What about the words, “I love you?” Some people say them very easily and often. Like, “Bye mom, love you.” Others may be just as close in relationship, but these words are reserved for more intimate, special occasion settings.
Once we have had the opportunity of reflecting on who we are and how we’ve been influenced, it is very important that we also discover who our children are and what have been the influences in their lives. Many times we relate to our children based on our illusions or expectations of them. We want to see in them the person we hoped for, not taking into account the person they really are.
Our children live under the heaviness of this disappointment in addition to their own grief from losing their biological family. In this hectic life it is worth it to stop and reflect on who each one of our children are, and most importantly, listen to them telling us who they are.
Where they are coming from. What have they experienced? What did their world look like and feel like before? What was their neighborhood like?
Growing our families through foster care or adoption will change our family culture. I had the naïve idea when we entered this journey many years ago that I was bringing children into my culture and that they would adapt accordingly.
I’m glad I was wrong, but the shift in mindset has rocked my world. I had to choose to step outside of my cultural norms, family traditions and even my natural personality traits, in a pursuit to provide a home where each person is taken into account and everyone makes a contribution to the whole. My values have not changed, but many of my methods have.
We are most successful when we make these adjustments as a whole family, rather than placing unrealistic expectations on our kids to do all of the changing. Sometimes, due to traumatic past experiences or development delays, they simply cannot.
We have to look for new and creative ways to satisfy our values and take into account their special circumstances. The more flexible we can be, the less we risk breaking.
We have to look for new and creative ways to satisfy our values and take into account their special circumstances. The more flexible we can be, the less risk of breaking.
Tuesday, May 10, 2016
Our society has a lot more grace for visible wounds and disabilities.
Last year, I had a bulging disc in my lower back. It was so painful. I lived with the pain every day. It dictated how I functioned. I tried to keep going and act like nothing was different, because I didn’t want it to keep me from doing what everyone else was doing.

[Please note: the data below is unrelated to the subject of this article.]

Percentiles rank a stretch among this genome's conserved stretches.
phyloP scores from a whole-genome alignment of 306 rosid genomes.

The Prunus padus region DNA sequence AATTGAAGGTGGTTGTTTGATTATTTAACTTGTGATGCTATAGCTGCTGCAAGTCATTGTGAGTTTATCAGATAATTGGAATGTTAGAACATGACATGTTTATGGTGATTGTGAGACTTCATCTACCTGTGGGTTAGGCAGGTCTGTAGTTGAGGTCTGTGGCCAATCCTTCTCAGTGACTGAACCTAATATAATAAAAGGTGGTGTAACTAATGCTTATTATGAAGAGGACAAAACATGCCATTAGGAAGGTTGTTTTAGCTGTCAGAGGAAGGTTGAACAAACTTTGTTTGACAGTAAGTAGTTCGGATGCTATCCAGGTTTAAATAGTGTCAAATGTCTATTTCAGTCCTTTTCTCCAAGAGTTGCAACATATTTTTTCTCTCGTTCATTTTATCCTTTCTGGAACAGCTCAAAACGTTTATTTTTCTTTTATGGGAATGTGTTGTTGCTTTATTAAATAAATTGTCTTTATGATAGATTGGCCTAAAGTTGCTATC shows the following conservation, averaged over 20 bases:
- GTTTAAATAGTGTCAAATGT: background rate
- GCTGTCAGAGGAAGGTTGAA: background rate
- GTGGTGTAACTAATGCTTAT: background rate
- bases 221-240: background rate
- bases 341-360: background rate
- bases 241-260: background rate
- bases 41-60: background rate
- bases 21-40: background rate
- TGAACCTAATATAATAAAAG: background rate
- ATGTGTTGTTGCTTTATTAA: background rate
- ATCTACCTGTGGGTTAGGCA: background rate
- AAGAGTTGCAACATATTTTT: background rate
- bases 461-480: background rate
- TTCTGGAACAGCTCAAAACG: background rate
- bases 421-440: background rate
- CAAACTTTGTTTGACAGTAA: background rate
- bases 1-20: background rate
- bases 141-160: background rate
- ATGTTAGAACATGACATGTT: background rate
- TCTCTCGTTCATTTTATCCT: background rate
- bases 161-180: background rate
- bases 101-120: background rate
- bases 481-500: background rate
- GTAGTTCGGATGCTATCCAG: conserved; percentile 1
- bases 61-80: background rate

Then, I realized it was only getting worse. The pain was impacting my mood and draining me of energy.
During this time, I was at the store, using the cart as support to get a little shopping done. I brought my things out to my car, gingerly unloaded and then limped the cart over to the curb, where I put the wheels up so it would not roll into any other cars.
I was in a lot of pain. I was fighting back my tears. As I carefully walked back to my car, I got a very dirty look from a lady who said to a friend loud enough for me to hear, “the cart corral is just over there, you’d think she could walk a few more steps and put it away in the right place.”
As they walked away, I was left feeling very embarrassed and ashamed. They could not see my injury. It was invisible to them, so there was no grace. I agree, I would have preferred to put the cart where it belonged, but I was doing the best I could.
The impact of trauma is invisible. A child who wears the physical characteristics of special needs is often treated with compassion and openness.
A child who wears their trauma through anti-social behavior is looked down upon and judged as “bad.”
As parents, it is our job to see the behaviors for what they are, survival skills and symptoms of an invisible wound that impacts our child’s ability to function in the world.
The work of helping a child heal is hard. When we can take a compassionate view and help our community to do the same, everyone benefits on this long journey to health.
Thursday, May 14, 2015
To the amazing, beautiful, courageous women in my life
Today, Mother’s Day takes on a new, deeper meaning for me. I’ve been given a gift that I need to share with you and then, the world.
Being a mother is a privilege, a gift, and possibly the most intense and deepest experience that we can have as a human being. Nothing can give you more joy and more pain than the connection we have we our children. Although each of us has our own unique way of experiencing that connection, we cannot deny that it transforms our lives in incredible ways.
Understanding the power that I have over my children, makes me feel humble, responsible and excited about the opportunity to shape a human life. When I remember my daughters as fragile little babies, tears come to my eyes and a profound sense of gratitude for entrusting in me their safety and wellbeing. Human life is so delicate and so resilient at the same time, and we as mothers have the opportunity to be the first and most powerful influence to shape, mold, care, and protect that life.
I would dare to say that none of us can look back at our own relationship with our mothers and feel indifferent. For most of us an array of feelings comes to the surface. We can enjoy and feel strengthened by the positive feelings; however, what do we do with the undeniable uncomfortable ones? How have they shaped us? How have they influenced the mother that we are today?
The first thing that comes to my mind when reflecting on this is “COMPASSION” and “FORGIVENESS”. I am a firm believer that all of us, especially when we are mothering, do the best we can with what we have. Working with young children has allowed me to understand the deep meaning of this. Whenever I worked with a child in pain, I learned directly or indirectly about the child’s mother’s story. As far as I can remember, the mother’s story was often as sad or worst than the child’s current pain. This helped me see that the name of the game should never be blame but compassion, and in my case, a profound desire and an undeniable call to work to help today’s mothers do better for their children and future generations. Unless we do something today to revert the trend, pain and struggle will continue to be passed on from generation to generation.